MarioLocker Ransomware

What is MarioLocker Ransomware?

MarioLocker Ransomware is an infection that might have been abandoned by its creator already. That is what we have to think about because one of the most important files that belong to this malware can no longer be downloaded onto the infected systems. Perhaps this is just a temporary glitch, and perhaps the file will become downloadable again. If that happens, the research team will report back to you as soon as possible. For now, it looks like we are dealing with something that might be obsolete already. That being said, it is always possible that the threat could be spread even if parts of it are dysfunctional. In most cases, ransomware is spread using spam emails or bundled downloaders, and you could always open spam emails much later on, and bundled downloaders could float around with dysfunctional malware for a long time. Whatever the case, whether or not your files were encrypted, you need to remove MarioLocker Ransomware if it got in. Continue reading, and you will learn how to delete this threat.testtest

How does MarioLocker Ransomware work?

According to our malware experts, MarioLocker Ransomware should be capable of encrypting all types of files. That means that it could be exceptionally efficient at corrupting personal files. If a ransomware threat is successful at corrupting highly important files, the victims are likely to be more willing to follow the attackers’ demands. At the end of the day, ransomware is created to make money, and full encryption of sensitive files is an important part of the attack. When files are encrypted – and that is done silently – the threat is meant to rename all o them to “.wasted{number}.” The “{number}” part in the name is a number of the file encrypted in that one folder. So, for example, if you had files named “document.pdf,” “picture.jpg,” or “text.txt” in one folder, they would be renamed to “.wasted1,” “.wasted2,” and “.wasted3.” Needless to say, this could make it impossible for you to figure out what exactly was encrypted. The names of the folders should remain untouched, and so that might help out a little bit. Unfortunately, at this point, even the full removal of MarioLocker Ransomware would not help with the recovery of all files.

After encryption, a file named “@Readme.txt” should be dropped someplace you would notice it right away. The message inside the file informs that Mario locked your files and that you need to follow the steps shown by “WastedBitDecryptor.” According to our researchers, this is an .exe file that should open instructions explaining how to pay money for a decryptor that, allegedly, would restore all encrypted files. This is the file that, at the time of research, was no longer downloadable from the attackers’ server, which means that it was not possible to know what the attackers wanted. Of course, it is most likely that they expected victims to send a specific sum of money to their accounts (most likely, in cryptocurrency) in return for a decryption tool. Well, our research team has a lot of experience with ransomware, and if we know one thing, it is that cybercriminals do not keep their promises. So, whether you face MarioLocker Ransomware, TurkStatik Ransomware, Afrodita Ransomware, or another recent file-encryptor, be careful so as not to get scammed.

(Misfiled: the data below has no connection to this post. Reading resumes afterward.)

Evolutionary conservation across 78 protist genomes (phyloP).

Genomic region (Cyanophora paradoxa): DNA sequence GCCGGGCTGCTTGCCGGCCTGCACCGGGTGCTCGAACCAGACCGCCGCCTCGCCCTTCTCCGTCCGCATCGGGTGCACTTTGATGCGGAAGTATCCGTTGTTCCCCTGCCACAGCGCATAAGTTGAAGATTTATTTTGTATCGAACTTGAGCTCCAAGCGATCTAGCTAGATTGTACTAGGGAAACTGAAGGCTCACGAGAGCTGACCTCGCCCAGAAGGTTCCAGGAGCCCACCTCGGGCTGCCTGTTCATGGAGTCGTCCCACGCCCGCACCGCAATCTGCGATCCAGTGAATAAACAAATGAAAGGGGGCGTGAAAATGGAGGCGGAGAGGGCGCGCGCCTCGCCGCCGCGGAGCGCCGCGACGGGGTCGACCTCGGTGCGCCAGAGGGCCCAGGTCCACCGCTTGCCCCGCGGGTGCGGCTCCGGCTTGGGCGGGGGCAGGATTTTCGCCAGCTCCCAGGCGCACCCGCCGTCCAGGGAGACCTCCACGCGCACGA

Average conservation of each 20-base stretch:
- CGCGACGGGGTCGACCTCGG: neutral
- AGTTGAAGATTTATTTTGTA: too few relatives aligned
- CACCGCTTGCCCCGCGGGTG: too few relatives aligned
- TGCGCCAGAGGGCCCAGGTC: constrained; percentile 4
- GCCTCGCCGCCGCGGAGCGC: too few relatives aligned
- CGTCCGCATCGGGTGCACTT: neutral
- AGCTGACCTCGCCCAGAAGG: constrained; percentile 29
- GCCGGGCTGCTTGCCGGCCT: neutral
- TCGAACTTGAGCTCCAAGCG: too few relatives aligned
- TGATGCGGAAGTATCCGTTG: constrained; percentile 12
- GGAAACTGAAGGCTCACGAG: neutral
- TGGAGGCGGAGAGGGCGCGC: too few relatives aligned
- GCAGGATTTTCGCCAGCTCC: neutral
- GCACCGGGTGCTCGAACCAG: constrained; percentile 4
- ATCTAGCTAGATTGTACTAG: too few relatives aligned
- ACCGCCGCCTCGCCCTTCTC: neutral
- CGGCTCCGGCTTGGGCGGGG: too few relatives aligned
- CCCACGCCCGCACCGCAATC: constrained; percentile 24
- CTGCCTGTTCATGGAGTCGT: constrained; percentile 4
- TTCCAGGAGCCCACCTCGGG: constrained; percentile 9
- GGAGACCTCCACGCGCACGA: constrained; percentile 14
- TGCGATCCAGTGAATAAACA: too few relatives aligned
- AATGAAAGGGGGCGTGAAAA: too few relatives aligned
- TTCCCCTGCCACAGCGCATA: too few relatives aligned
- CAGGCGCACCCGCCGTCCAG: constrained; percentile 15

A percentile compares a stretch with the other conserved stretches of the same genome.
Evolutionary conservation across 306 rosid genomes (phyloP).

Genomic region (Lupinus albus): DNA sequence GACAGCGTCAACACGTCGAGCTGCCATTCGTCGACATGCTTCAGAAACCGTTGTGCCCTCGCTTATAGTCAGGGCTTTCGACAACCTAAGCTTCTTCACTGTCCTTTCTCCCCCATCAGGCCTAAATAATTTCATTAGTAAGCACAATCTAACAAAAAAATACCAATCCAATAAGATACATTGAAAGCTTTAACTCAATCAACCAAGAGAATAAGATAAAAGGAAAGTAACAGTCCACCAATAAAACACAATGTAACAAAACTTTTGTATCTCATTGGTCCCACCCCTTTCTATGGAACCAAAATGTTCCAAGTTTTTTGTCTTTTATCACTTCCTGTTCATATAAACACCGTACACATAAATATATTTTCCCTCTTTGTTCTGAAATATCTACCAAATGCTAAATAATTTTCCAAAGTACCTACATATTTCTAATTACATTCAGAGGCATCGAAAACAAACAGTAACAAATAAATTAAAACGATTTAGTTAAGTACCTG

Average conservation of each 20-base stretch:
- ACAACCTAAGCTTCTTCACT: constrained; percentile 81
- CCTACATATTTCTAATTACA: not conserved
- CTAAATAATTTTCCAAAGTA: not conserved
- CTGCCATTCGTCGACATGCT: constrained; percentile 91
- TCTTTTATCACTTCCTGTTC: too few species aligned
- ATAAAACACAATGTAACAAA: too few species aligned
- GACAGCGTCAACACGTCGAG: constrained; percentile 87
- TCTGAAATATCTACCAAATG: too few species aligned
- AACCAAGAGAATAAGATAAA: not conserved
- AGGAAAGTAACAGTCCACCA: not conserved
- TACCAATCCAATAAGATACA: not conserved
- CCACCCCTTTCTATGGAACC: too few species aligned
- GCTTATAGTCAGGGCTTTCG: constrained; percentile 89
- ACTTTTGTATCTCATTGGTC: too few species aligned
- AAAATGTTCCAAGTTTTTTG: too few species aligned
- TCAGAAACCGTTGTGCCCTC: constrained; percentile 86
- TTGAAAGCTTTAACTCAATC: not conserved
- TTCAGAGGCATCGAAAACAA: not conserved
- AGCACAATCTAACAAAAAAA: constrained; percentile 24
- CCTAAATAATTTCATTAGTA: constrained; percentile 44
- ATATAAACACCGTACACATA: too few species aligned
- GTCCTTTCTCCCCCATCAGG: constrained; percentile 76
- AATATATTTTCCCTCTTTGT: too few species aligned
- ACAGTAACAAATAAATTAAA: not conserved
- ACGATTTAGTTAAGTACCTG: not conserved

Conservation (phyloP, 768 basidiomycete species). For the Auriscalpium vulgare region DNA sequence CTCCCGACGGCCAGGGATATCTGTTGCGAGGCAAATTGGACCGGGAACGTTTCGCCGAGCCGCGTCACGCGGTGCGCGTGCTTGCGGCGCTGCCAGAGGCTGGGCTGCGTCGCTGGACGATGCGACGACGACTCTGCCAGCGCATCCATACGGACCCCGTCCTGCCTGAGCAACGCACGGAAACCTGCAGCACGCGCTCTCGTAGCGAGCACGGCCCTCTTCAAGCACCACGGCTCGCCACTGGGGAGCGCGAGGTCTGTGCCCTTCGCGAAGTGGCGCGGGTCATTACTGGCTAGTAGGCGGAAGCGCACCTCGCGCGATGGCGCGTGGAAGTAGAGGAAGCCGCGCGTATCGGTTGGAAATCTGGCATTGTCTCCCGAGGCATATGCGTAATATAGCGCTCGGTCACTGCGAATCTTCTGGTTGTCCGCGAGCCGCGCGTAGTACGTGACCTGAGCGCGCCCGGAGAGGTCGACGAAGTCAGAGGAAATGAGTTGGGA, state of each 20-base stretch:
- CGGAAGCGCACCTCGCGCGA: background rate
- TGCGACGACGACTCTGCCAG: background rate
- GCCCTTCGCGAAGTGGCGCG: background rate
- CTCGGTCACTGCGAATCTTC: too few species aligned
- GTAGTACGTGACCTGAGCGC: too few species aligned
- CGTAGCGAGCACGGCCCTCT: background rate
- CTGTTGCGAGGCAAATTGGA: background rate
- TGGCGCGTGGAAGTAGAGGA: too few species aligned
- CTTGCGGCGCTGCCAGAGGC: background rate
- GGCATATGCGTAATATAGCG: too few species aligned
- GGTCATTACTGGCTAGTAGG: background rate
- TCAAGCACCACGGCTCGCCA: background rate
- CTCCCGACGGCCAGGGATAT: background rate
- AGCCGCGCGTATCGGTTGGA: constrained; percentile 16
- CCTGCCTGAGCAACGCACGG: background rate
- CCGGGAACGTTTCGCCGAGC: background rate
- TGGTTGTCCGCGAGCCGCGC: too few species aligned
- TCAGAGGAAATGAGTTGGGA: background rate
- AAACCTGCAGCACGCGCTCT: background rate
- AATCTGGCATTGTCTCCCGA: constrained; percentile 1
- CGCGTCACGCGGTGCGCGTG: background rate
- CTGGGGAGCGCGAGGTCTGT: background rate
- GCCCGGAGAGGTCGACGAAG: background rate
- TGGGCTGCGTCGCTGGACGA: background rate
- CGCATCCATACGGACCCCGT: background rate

How to remove MarioLocker Ransomware

Things are complicated when it comes to MarioLocker Ransomware, and even if this infection successfully encrypted your personal files, there is a good chance that you can do nothing about it. A free, legitimate file decryptor did not exist when we analyzed the threat. It is not possible to obtain a decryptor offered by the attackers. Note that this is not a real option, and we would not recommend following the attackers’ demands even if it was possible to open the WastedBitDecryptor.exe file and pay the ransom. As we mentioned earlier, you cannot recover files by deleting WastedBitDecryptor either. So, what options do you have left? Well, there seems to be one left – file backups. Do you have copies of your personal files backed up online or perhaps on external drives? If you do, remove the file-encryptor and then replace the corrupted files with copies. So, how will you remove this infection? Doing this manually is a complicated task, and so we recommend using anti-malware software. Note that it also provides your Windows system with full-time protection against malware attacks, and so you should not hesitate to install it.

Removal Guide

  1. Delete all recently downloaded suspicious files to, hopefully, delete the launcher file.
  2. Find and Delete the ransom note file named @Readme.txt (if copies exist, erase them too).
  3. Empty Recycle Bin and then quickly install a legitimate malware scanner.
  4. Run a full system scan and then erase threats or leftovers if any are found. 100% FREE spyware scan and
    tested removal of MarioLocker Ransomware*

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